At our last club race this season, my brother and son (LO206 Senior and Cadet) found that the engine temps were quite a bit higher than the previous race. The last event we raced in prior was in Sept. and the outdoor temp was around 65-70F. Both engines maintained in the upper 250-280F throughout the day. Our last event was Oct. 19th and the outdoor temps ranged from 40-55F. On this day both motors ran over 300F. My brothers ran around 400F toward the end of the Prefinal and Final. Not sure if there was some kind of adjustment we should be looking at? Any ideas, we are done for the year as here in the Northeast as it is getting a bit chilly!
You might find that with the drop in temp the engine is running leaner due to the increased density of the air. This is assuming there are no other variables.
To compensate you can raise the needle (drop the clip) and/or adjust the float height to allow more fuel to flow.
It was running leaner, I noticed last winter when we had a chance to get out to the track in the 40s I would get to the low 400s if i stayed out for 18-20 laps.
Ok, I wondered if it was due to air density. Not knowing enough about the adjustments we monitored it. Never went above 410F so we kept running it. If it jumped too much more we were going to park it.
Good to know about the needle, that is likely the easiest adjustment.
Your easiest option is to change the needle position as the jets are fixed per the rules, but the shop that setup my 206 said not to touch the carb unless I go to a track with a different altitude. Hes got it set on the second richest setting which might be part of the reason he said not to mess with it.
@Shaun_Dobbins I had the same trouble with mine during the same LO206 Senior race. I made a needle adjustment before the final, but it didn’t work. It was fine for the first few laps, but then fell on it’s face. Did all the research that was pointed out above. I got a lot to learn about tuning the carb for the day.
My head temps were running 360-380F most of the day, and that’s where it normally runs during the season also.
As I understand it needle position affects mid range mixture.
At full throttle, main jet and float fuel level control the mixture.
As you can’t change the main jet you are left with fuel level in the float chamber.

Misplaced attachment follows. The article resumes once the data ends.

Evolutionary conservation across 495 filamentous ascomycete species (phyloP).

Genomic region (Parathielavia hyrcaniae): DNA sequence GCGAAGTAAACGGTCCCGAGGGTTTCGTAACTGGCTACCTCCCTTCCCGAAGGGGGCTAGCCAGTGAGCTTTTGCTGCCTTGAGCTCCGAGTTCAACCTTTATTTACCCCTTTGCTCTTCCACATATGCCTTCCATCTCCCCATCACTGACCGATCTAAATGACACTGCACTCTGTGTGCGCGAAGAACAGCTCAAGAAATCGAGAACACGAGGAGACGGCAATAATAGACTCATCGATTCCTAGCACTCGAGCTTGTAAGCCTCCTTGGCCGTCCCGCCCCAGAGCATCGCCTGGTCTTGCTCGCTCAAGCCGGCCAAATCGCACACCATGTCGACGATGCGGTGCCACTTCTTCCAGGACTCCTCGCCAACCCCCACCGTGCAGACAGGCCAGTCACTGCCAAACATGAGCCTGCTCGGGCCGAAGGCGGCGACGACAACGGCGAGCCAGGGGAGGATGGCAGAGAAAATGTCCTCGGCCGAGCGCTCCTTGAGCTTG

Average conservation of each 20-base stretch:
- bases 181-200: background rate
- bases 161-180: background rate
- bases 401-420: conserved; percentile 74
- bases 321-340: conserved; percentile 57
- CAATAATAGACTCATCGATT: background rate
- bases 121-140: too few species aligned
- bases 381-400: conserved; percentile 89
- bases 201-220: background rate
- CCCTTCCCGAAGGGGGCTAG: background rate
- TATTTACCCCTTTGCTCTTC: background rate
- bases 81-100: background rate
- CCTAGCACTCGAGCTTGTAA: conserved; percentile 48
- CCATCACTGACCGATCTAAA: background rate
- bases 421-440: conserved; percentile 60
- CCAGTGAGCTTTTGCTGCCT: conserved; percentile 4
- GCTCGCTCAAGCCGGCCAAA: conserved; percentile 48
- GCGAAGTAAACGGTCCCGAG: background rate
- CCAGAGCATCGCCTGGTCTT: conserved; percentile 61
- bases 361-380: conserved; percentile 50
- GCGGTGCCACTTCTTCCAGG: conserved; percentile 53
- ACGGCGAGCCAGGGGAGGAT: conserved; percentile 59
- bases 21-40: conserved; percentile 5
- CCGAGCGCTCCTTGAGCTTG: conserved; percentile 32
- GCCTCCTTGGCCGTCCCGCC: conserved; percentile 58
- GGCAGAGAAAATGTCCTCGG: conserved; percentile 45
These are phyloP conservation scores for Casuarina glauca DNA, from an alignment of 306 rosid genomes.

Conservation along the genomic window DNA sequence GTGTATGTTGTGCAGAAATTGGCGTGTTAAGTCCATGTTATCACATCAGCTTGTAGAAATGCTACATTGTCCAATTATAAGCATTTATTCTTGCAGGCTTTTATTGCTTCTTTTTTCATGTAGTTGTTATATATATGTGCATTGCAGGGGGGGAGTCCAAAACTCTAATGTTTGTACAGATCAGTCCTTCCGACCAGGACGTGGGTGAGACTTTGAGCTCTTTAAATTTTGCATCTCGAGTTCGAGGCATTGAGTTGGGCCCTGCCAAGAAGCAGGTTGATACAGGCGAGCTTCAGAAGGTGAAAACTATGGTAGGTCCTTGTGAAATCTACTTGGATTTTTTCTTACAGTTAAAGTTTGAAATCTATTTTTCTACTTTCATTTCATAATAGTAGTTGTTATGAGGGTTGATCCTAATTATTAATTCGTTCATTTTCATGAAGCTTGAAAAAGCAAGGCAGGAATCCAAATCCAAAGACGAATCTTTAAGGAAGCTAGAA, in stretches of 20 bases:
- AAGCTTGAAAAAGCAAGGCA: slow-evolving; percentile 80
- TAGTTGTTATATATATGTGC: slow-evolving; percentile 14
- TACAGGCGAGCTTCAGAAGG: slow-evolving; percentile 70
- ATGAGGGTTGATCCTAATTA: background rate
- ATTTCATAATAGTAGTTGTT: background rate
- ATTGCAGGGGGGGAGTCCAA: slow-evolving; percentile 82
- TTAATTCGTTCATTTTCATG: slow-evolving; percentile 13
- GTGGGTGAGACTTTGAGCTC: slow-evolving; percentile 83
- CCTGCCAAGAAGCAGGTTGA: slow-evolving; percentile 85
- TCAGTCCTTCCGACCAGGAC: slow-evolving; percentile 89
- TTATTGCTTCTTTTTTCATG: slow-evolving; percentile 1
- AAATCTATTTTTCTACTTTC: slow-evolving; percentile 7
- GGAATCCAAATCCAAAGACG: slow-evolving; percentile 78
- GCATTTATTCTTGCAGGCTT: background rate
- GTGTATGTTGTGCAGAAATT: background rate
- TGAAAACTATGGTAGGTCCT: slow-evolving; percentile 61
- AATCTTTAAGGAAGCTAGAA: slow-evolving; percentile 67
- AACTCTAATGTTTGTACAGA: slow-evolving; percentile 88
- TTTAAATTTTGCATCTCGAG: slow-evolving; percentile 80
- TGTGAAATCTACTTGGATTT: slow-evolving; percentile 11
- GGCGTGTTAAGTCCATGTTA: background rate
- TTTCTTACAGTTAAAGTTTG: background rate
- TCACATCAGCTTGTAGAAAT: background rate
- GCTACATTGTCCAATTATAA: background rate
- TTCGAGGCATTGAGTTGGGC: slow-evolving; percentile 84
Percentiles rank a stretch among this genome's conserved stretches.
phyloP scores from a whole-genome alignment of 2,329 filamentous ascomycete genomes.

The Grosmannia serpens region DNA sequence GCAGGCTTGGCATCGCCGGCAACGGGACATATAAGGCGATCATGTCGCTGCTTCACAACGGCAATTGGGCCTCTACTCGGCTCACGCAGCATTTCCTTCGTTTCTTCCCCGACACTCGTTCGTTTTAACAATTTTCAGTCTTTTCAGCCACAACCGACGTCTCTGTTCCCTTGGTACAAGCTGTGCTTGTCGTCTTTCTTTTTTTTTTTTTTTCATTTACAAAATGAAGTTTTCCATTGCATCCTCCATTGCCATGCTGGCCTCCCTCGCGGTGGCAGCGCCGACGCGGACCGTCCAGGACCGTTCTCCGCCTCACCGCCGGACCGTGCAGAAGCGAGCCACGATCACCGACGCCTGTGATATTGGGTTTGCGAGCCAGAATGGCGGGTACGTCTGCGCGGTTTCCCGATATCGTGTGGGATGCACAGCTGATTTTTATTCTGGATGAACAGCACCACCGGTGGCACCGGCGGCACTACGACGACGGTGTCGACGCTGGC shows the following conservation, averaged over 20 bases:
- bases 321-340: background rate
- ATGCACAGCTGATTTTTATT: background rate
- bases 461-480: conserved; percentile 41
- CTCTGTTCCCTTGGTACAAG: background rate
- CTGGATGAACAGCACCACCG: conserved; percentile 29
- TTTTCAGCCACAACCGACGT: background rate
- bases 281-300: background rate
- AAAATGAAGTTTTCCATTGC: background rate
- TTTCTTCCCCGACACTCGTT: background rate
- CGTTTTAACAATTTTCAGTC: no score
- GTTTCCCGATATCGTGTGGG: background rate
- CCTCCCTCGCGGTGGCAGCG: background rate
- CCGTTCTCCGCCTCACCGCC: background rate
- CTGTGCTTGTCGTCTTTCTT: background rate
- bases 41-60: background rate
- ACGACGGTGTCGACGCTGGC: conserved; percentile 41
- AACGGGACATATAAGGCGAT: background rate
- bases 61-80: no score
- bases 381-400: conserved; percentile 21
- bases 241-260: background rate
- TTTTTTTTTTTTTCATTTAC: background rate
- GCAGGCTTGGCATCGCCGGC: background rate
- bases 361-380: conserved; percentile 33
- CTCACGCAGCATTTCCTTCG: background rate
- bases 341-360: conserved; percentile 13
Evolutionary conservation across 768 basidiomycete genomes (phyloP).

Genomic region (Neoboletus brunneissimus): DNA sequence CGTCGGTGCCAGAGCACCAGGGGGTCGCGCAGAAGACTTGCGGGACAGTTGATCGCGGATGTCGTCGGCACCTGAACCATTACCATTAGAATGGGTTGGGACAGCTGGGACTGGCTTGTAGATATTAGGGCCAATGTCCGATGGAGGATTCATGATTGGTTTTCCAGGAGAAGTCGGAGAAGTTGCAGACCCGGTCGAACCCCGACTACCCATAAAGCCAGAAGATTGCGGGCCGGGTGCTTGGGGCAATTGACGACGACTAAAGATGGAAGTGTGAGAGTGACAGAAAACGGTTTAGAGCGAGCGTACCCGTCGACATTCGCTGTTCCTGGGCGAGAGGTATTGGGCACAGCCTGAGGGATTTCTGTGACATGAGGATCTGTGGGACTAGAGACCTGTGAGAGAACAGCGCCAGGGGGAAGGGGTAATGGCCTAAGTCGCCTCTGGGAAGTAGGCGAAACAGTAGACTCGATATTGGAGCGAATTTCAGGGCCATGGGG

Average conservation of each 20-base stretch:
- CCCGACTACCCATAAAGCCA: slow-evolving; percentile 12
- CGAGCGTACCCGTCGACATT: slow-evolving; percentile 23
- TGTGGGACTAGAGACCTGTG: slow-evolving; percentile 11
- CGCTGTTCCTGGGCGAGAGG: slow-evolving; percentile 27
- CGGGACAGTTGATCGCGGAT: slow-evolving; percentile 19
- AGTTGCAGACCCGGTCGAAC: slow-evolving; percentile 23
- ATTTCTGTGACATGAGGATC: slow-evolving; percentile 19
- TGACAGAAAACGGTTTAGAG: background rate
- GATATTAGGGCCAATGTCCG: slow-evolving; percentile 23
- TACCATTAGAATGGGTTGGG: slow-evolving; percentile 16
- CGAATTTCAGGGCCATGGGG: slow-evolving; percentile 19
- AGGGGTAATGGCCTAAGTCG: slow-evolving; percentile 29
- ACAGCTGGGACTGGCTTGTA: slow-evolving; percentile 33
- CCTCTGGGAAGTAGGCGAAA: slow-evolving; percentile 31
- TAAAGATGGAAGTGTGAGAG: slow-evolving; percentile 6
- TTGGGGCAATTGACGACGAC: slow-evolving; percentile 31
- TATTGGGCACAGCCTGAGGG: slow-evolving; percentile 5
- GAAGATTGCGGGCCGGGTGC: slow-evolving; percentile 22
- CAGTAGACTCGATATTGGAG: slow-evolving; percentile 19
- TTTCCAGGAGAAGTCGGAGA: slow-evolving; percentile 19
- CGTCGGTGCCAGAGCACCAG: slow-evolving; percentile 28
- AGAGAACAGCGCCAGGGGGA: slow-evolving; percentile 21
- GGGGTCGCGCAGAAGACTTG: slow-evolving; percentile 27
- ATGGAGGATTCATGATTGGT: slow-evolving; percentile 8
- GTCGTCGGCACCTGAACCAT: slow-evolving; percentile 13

Raising the float raises the fuel level and richens the mixture.
Unless specified main jets vary in flow…
I think I need to start messing with the float height. I’ve never adjusted one before, but I think it’s time to play with one over the winter.
Does anyone have tips for tuning for cold or other weather conditions at the shop? I don’t have a dyno, so anything that can be done with the engine on the kart or bench would be great.
I too would like to know if there are any tips. Racing in the Northeast means we start in April/May when it is wet and the temps are cool, go right through the hot summer (80s-90s), and finish in October when the temps in the morning sessions are 40F.
Thanks for the info so far!
If you’re adjusting the float level now, what indicators are you using to determine how much to adjust it? As the air density increases/decreases, how much do you have to adjust the float.
The needle does affect full throttle to an extent by how far it protrudes into the nozzle. But yes, float level is the primary adjustment for full throttle.
Main jet is fixed on the Briggs 206 at this time and has been since inception around ten years ago.
I’ve done a little cleanup on the topic here to avoid confusion.
The possibility of mapping air density to float height is an interesting one though…
It might vary with the fuel being used based on composition and specific gravity. Something to ponder.
I thought something was missing.
3 posts were split to a new topic: Briggs 206 Jetting rules
I tried messin with float heights engine can b rich lean just get float some wer between 860 875 thousands forget playin with carb top racers don’t play with floats that much ther eng builder sets it then they tune the kart not carb
I have never understood why all the car racing around the world. Won’t let you change fuels when you run in different altitude, or temperature, or moisture difference. Because only in dragracing are you allowed to do this as long as the engines don’t change. You should be able to change jets. Because it’s a fact that fuels can help keep temp down. Also can help with rings and bearings. Therefore they should let you change fuels if need be. Like I say I have never understood this why they won’t let you. The only thing I have ever been told was it’s a rule. All I can say is it’s a money making rule. That’s puts money in the engine builders pocket. I understand everyone wants to be on the same page in LO206. But things like, fuel, plugs, and jets. I think that’s a little nitpicking.
Karts can adjust jetting. On the carb there are dials/posts you can open and close, high and low. These get messed with when you have atmospheric changes which I guess are pressure changes. A more mechanically inclined person can explain better, if this is new to you (jetting ).
I did not know that. When it comes it big block mountain motors. I know about. I know you got to pare the plug for the CC’s of the cylinder, and fuel type you using. Then match the wires to run the plug. Because each plug has a number that tells you how hot or cold it’s burns. All this has got to match up. To each other. That why you can’t run to big of a wire to you plug. You might burn the fuel to fast. In my engine I need the fuel to burn all the way through the stroke. So I don’t run that high of a burn rating.
In this case, I am incorrect. Apparently not on LO. But on 2 stroke that I am familiar with, you can fiddle with jets.
I I understand 2 stroke engines are cooled by the fuel and air right. Some air cooled with water right.